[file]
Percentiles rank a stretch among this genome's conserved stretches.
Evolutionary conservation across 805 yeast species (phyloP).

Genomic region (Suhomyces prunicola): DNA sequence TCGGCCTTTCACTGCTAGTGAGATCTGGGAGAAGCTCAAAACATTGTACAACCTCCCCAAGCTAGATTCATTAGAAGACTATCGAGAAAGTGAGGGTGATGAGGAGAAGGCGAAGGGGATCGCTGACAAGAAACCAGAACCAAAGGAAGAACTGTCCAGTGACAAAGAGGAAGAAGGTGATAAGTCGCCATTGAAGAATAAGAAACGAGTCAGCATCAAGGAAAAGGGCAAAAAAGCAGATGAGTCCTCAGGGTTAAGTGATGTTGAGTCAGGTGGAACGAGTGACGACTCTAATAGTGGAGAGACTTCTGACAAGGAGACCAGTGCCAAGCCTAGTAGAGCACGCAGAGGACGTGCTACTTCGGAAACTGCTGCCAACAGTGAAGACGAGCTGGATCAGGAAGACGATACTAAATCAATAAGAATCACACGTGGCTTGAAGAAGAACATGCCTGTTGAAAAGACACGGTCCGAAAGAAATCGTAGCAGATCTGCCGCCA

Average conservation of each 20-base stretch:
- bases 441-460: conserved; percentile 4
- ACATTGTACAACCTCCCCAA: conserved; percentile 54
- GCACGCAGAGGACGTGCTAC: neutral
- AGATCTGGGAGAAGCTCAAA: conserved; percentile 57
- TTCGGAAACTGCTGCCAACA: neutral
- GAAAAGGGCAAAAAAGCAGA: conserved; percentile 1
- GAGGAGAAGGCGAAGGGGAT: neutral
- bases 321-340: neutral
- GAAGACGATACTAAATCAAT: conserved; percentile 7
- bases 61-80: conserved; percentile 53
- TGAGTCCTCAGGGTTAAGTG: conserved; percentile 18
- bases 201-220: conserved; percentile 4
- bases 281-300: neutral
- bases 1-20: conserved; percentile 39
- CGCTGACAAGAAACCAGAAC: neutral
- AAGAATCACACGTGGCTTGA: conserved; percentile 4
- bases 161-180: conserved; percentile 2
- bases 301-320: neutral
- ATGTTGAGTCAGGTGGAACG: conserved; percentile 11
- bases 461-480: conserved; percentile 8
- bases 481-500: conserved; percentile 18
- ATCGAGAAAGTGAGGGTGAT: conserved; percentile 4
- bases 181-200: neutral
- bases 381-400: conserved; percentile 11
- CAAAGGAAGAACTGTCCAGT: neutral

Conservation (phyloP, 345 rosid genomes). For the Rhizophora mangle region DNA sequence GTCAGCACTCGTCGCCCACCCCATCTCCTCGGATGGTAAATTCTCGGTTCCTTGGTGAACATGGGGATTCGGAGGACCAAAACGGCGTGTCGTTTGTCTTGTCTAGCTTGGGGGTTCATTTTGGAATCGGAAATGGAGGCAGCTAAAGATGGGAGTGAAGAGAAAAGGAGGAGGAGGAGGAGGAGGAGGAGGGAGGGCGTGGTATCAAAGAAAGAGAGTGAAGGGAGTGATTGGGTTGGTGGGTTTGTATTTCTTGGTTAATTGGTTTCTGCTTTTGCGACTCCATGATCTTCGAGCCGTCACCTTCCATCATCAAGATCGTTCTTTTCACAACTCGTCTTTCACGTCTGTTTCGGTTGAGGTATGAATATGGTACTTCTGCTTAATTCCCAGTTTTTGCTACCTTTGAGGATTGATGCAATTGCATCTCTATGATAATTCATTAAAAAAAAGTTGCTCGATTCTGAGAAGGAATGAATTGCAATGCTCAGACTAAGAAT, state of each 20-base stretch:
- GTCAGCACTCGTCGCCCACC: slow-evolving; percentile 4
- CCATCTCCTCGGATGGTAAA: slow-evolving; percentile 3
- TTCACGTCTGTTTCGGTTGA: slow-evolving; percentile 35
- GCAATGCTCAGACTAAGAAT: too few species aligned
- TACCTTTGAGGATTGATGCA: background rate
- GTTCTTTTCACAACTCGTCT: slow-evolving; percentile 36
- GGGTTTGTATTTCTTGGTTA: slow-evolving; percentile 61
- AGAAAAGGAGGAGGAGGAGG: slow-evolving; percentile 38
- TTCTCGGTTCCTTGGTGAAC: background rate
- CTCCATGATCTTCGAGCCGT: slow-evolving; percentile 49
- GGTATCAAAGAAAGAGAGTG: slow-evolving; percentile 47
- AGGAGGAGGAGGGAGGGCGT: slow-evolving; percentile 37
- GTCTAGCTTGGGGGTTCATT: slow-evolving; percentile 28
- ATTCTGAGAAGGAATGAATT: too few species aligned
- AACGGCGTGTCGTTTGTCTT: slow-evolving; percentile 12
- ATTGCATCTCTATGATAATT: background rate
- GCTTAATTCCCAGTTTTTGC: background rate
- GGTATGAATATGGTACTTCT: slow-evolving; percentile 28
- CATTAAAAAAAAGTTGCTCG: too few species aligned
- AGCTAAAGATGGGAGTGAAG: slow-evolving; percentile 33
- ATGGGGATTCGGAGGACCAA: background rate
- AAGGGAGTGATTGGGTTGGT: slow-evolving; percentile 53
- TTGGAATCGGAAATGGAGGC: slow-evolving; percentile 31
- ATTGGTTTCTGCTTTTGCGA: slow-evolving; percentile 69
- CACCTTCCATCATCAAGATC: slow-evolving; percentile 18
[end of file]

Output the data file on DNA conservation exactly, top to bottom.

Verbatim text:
Percentiles rank a stretch among this genome's conserved stretches.
Evolutionary conservation across 805 yeast species (phyloP).

Genomic region (Suhomyces prunicola): DNA sequence TCGGCCTTTCACTGCTAGTGAGATCTGGGAGAAGCTCAAAACATTGTACAACCTCCCCAAGCTAGATTCATTAGAAGACTATCGAGAAAGTGAGGGTGATGAGGAGAAGGCGAAGGGGATCGCTGACAAGAAACCAGAACCAAAGGAAGAACTGTCCAGTGACAAAGAGGAAGAAGGTGATAAGTCGCCATTGAAGAATAAGAAACGAGTCAGCATCAAGGAAAAGGGCAAAAAAGCAGATGAGTCCTCAGGGTTAAGTGATGTTGAGTCAGGTGGAACGAGTGACGACTCTAATAGTGGAGAGACTTCTGACAAGGAGACCAGTGCCAAGCCTAGTAGAGCACGCAGAGGACGTGCTACTTCGGAAACTGCTGCCAACAGTGAAGACGAGCTGGATCAGGAAGACGATACTAAATCAATAAGAATCACACGTGGCTTGAAGAAGAACATGCCTGTTGAAAAGACACGGTCCGAAAGAAATCGTAGCAGATCTGCCGCCA

Average conservation of each 20-base stretch:
- bases 441-460: conserved; percentile 4
- ACATTGTACAACCTCCCCAA: conserved; percentile 54
- GCACGCAGAGGACGTGCTAC: neutral
- AGATCTGGGAGAAGCTCAAA: conserved; percentile 57
- TTCGGAAACTGCTGCCAACA: neutral
- GAAAAGGGCAAAAAAGCAGA: conserved; percentile 1
- GAGGAGAAGGCGAAGGGGAT: neutral
- bases 321-340: neutral
- GAAGACGATACTAAATCAAT: conserved; percentile 7
- bases 61-80: conserved; percentile 53
- TGAGTCCTCAGGGTTAAGTG: conserved; percentile 18
- bases 201-220: conserved; percentile 4
- bases 281-300: neutral
- bases 1-20: conserved; percentile 39
- CGCTGACAAGAAACCAGAAC: neutral
- AAGAATCACACGTGGCTTGA: conserved; percentile 4
- bases 161-180: conserved; percentile 2
- bases 301-320: neutral
- ATGTTGAGTCAGGTGGAACG: conserved; percentile 11
- bases 461-480: conserved; percentile 8
- bases 481-500: conserved; percentile 18
- ATCGAGAAAGTGAGGGTGAT: conserved; percentile 4
- bases 181-200: neutral
- bases 381-400: conserved; percentile 11
- CAAAGGAAGAACTGTCCAGT: neutral

Conservation (phyloP, 345 rosid genomes). For the Rhizophora mangle region DNA sequence GTCAGCACTCGTCGCCCACCCCATCTCCTCGGATGGTAAATTCTCGGTTCCTTGGTGAACATGGGGATTCGGAGGACCAAAACGGCGTGTCGTTTGTCTTGTCTAGCTTGGGGGTTCATTTTGGAATCGGAAATGGAGGCAGCTAAAGATGGGAGTGAAGAGAAAAGGAGGAGGAGGAGGAGGAGGAGGAGGGAGGGCGTGGTATCAAAGAAAGAGAGTGAAGGGAGTGATTGGGTTGGTGGGTTTGTATTTCTTGGTTAATTGGTTTCTGCTTTTGCGACTCCATGATCTTCGAGCCGTCACCTTCCATCATCAAGATCGTTCTTTTCACAACTCGTCTTTCACGTCTGTTTCGGTTGAGGTATGAATATGGTACTTCTGCTTAATTCCCAGTTTTTGCTACCTTTGAGGATTGATGCAATTGCATCTCTATGATAATTCATTAAAAAAAAGTTGCTCGATTCTGAGAAGGAATGAATTGCAATGCTCAGACTAAGAAT, state of each 20-base stretch:
- GTCAGCACTCGTCGCCCACC: slow-evolving; percentile 4
- CCATCTCCTCGGATGGTAAA: slow-evolving; percentile 3
- TTCACGTCTGTTTCGGTTGA: slow-evolving; percentile 35
- GCAATGCTCAGACTAAGAAT: too few species aligned
- TACCTTTGAGGATTGATGCA: background rate
- GTTCTTTTCACAACTCGTCT: slow-evolving; percentile 36
- GGGTTTGTATTTCTTGGTTA: slow-evolving; percentile 61
- AGAAAAGGAGGAGGAGGAGG: slow-evolving; percentile 38
- TTCTCGGTTCCTTGGTGAAC: background rate
- CTCCATGATCTTCGAGCCGT: slow-evolving; percentile 49
- GGTATCAAAGAAAGAGAGTG: slow-evolving; percentile 47
- AGGAGGAGGAGGGAGGGCGT: slow-evolving; percentile 37
- GTCTAGCTTGGGGGTTCATT: slow-evolving; percentile 28
- ATTCTGAGAAGGAATGAATT: too few species aligned
- AACGGCGTGTCGTTTGTCTT: slow-evolving; percentile 12
- ATTGCATCTCTATGATAATT: background rate
- GCTTAATTCCCAGTTTTTGC: background rate
- GGTATGAATATGGTACTTCT: slow-evolving; percentile 28
- CATTAAAAAAAAGTTGCTCG: too few species aligned
- AGCTAAAGATGGGAGTGAAG: slow-evolving; percentile 33
- ATGGGGATTCGGAGGACCAA: background rate
- AAGGGAGTGATTGGGTTGGT: slow-evolving; percentile 53
- TTGGAATCGGAAATGGAGGC: slow-evolving; percentile 31
- ATTGGTTTCTGCTTTTGCGA: slow-evolving; percentile 69
- CACCTTCCATCATCAAGATC: slow-evolving; percentile 18